‘The Girl with Ghost Eyes’ Gives a New Twist to Chinese Myth and Fantasy

In The Girl with Ghost Eyes, author M.H. Boroson has created a fantastical world filled with beasts and beings from Chinese myth and legend. What’s more amazing is that the author made me view my culture with new eyes.

The book is set at the end of the 19th century in San Francisco’s Chinatown. The protagonist Xian Li-lin is a young Chinese immigrant who is a Daoist (or Taoist) ghost hunter and martial arts expert. Her “yin” eyes allow her to see the spirit realm.

It’s tough enough that Li-lin has to navigate a strict culture in which women have little power and almost no voice. As a widow, she has no husband to give her status. She is in a country that doesn’t understand her customs. Her problems are compounded when her father, a powerful Daoist exorcist, is seriously injured by an evil sorcerer. She is left alone to face an evil that threatens Chinatown with widespread death and destruction.

The book is beautifully written, with evocative language that transports the reader to a Chinatown where the supernatural exists alongside the prosaic. Here, you are as likely to encounter a goblin or a ghost as a gangster who works in a gambling den. The action is nonstop, starting right from the very beginning and not letting up until the end.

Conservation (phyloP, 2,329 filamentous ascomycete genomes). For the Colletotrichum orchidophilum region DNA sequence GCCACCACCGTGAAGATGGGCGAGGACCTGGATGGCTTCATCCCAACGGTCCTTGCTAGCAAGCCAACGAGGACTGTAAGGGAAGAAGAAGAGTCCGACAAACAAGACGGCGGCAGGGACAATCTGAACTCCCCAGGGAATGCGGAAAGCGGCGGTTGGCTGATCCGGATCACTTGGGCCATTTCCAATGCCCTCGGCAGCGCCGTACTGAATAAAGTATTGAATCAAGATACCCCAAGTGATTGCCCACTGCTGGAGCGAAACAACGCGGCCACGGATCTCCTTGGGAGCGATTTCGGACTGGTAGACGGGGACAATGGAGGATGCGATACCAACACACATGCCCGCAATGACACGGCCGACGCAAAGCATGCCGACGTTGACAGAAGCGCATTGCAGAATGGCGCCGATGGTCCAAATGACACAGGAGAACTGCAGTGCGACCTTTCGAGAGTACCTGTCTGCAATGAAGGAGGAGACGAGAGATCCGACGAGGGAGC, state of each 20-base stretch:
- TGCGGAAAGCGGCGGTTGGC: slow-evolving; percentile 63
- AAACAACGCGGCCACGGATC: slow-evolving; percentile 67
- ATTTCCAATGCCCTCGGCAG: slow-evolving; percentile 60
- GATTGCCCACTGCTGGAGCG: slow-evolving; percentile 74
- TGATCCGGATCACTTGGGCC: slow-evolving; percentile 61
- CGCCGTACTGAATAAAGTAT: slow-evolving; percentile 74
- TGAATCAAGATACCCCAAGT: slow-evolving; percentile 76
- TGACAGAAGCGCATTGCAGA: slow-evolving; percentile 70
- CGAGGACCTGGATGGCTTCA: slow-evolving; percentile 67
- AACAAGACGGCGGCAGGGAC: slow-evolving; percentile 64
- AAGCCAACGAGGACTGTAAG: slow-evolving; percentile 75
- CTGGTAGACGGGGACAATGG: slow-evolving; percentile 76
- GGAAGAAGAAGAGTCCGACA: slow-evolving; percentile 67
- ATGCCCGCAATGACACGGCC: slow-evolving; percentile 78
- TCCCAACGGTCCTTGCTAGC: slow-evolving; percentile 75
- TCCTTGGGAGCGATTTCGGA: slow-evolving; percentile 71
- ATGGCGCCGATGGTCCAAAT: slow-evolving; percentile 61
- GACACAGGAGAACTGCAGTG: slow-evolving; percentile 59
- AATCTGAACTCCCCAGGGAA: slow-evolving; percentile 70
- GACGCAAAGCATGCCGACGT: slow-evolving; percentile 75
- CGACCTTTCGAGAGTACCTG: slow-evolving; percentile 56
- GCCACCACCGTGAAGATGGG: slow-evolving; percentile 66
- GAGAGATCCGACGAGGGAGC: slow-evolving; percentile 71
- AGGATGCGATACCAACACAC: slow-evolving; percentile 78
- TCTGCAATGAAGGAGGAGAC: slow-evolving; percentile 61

If I’ve one complaint, it’s that Li-lin is almost always fighting. She is placed in one perilous situation after another, which she surmounts with her fists, her weapons, her magic and her quick thinking. I would have liked a little more variation in pacing.

My favorite part of the book is its memorable characters. Boroson has taken tropes that are familiar to me as a person of Chinese descent, and given them his own unique spin. I mean, I grew up watching Hong Kong movies about “yaoguai” (weird beings), pugilist monks, and Taoist priests armed with peachwood swords and talismans.

Boroson’s characters include a monk whose shadow is an ancient tiger with three tails. There is a walking, talking eyeball who likes taking baths in warm tea. Li-lin befriends a cat spirit who loves fighting and fish oil. Li-lin’s father is a proud man whose faith is based on purity and perfection. Her nemesis is a soulstealer. 

I loved it all. This is a book that will stay with me.

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